We build lots of features for GSN.com. We do that with a surprisingly small number of folks. Our users play tens of millions of games on a daily basis. Our team consists of one designer, a product manager, four developers, two QA folks and a couple of Ops people. There’s a lot to manage and improve for those ten folks. That means we often have to make trade offs in order to get stuff out to production.
During a recent feature discussion session, we were debating whether we should go quick and dirty or build something “the right way.” I reiterated that the team was responsible for the end deliverable and that they have to stand by the decisions they make. I explained that they were empowered and required to do what they think is best for the business. Sometimes quick and dirty is the best way; sometimes it isn’t. One of the developers on the team had this to say, “I am trying to figure out when we do MVP and when we don’t.” That comment was innocent enough, but it really struck me.
The engineering team here at GSN had associated MVP with quick and dirty. Unfortunately, I suspect this isn’t unique just to our team. I suspect this comes from a deep seeded misconception that the basic principle of an MVP is about saving time. Additionally, there is a related misconception that a hacking something together saves time. Neither of these are really true.
The idea behind building a minimum viable product is to ensure that you and your team focus on the right things. It is a big waste of time to build something that people don’t find valuable. Building an MVP is a way to create a product that has just enough features to be able to tell if users will ultimately find enough value in your product to use it. If you spend six months building the most awesome and complete piece of software the world has ever seed, but users don’t really have a need for it, you have wasted six months. However, if you spend one month to build just enough of a product to get users’ feedback and subsequently determine that your users have no need for an integrated cheese making schedule, you have saved significant energy and money.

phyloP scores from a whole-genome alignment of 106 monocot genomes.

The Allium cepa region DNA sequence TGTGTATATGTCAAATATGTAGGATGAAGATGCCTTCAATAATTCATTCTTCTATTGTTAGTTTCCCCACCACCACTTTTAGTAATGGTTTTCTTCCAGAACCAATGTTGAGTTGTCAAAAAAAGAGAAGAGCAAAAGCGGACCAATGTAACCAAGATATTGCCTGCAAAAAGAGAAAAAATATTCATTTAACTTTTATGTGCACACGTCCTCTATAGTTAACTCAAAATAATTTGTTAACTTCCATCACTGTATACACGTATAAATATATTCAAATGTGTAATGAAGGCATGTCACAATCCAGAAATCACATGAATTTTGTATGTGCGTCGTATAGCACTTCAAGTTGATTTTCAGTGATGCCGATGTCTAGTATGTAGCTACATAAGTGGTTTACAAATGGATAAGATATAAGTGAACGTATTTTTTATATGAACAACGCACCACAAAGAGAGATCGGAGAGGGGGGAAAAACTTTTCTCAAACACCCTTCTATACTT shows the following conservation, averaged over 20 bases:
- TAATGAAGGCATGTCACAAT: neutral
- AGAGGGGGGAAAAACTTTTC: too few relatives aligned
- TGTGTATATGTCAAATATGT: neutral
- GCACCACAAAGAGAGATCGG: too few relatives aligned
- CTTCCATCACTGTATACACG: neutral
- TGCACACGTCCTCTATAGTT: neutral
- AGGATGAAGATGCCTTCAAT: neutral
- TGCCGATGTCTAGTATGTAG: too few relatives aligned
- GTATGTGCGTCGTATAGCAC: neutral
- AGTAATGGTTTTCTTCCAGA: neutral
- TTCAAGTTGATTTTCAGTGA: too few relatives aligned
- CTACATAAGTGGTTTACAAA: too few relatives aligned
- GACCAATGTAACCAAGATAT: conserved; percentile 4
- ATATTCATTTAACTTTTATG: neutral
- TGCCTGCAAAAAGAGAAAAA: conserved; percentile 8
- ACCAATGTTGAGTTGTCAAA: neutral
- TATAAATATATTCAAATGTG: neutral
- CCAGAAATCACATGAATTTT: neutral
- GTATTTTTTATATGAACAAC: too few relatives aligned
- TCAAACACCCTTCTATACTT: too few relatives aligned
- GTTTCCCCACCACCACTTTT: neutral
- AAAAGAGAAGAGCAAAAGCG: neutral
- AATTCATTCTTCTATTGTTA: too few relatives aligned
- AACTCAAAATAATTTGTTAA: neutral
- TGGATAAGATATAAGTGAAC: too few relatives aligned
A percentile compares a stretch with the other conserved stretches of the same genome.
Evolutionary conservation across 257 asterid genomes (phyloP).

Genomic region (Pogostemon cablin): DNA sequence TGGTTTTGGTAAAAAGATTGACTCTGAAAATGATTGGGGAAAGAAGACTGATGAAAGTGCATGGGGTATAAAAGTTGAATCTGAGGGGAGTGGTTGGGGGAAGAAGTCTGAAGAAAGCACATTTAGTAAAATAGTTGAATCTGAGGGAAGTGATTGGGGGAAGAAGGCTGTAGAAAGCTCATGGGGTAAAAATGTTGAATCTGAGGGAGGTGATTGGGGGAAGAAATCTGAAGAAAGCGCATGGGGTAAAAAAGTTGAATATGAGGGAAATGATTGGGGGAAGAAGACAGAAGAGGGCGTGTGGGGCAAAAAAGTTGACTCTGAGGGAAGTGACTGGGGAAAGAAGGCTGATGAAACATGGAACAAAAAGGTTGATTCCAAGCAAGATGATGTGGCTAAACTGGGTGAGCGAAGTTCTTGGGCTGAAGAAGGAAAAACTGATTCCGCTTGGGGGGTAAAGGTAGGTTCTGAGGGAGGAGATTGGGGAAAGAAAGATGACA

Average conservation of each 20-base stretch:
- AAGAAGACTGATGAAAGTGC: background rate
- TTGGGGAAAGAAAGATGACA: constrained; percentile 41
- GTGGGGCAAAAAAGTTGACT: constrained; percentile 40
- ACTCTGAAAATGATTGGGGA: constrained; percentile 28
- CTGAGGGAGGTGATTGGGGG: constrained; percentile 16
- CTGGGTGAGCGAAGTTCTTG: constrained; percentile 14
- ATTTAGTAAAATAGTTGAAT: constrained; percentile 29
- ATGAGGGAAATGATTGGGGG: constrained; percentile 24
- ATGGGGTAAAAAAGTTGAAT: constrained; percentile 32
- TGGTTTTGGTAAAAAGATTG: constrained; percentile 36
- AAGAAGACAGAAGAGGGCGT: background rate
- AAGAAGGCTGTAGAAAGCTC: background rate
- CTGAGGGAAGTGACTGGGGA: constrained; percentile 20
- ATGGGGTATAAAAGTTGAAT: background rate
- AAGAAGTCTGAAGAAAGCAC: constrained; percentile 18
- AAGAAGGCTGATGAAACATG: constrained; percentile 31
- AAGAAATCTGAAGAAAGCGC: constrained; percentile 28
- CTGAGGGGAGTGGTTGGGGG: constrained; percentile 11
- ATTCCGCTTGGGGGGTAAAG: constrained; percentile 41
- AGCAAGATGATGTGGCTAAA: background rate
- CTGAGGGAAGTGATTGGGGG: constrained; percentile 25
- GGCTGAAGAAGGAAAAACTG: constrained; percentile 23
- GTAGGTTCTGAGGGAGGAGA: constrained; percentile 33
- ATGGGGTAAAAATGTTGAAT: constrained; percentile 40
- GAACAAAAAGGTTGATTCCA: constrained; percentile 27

An MVP is about features, not speed to market. You build an MVP because you can never be sure what your users want or need until you get something in their hands. You do not build an MVP because you are pressed for time. Determining what features go into your MVP is not done by looking at a schedule and seeing who is available to do the work. Feature sets are determined by looking critically at the plan and deciding if each individual feature is truly required to gauge the product’s value.
Hacking something together is all about saving time (in the short term). To say that you have hacked something together says nothing of the features set. It does not mean that you have left things out or that you have determined that a specific feature isn’t really necessary after all. A hack is all about short term turnaround on delivery.
Hacks typically come at the cost of long term maintainability. In our conversation a few weeks ago, the discussion centered around whether we added a few if statements to existing pages (the hack), or took the time to break things down into more manageable and interchangeable chunks (the “right” way). We had a short window for delivery and we knew that the interchangeable chunks approach, while not an overly complicated task, would take more time. Both solutions however would provide the same feature set. Our decision was not “MVP or no MVP.” It was “hack or no hack.”
In the end, we decided to go the “right” way. We had enough time and we knew that the investment in cleaning things up now would pay off the next time around. More important than what we ended up implementing, however was coming to a consensus on how we wanted to build software. We want to build small and test things out before we put too much time and effort into a product, but we also want to invest in our future now. Sure, there may be times when we decide that a hack and the “right” way are the same thing. We may do things quick and dirty in order to get stuff our the door, but we will come back to them quickly and clean them up. Our rule can now be summarized as: MVP always; hack it as a last resort.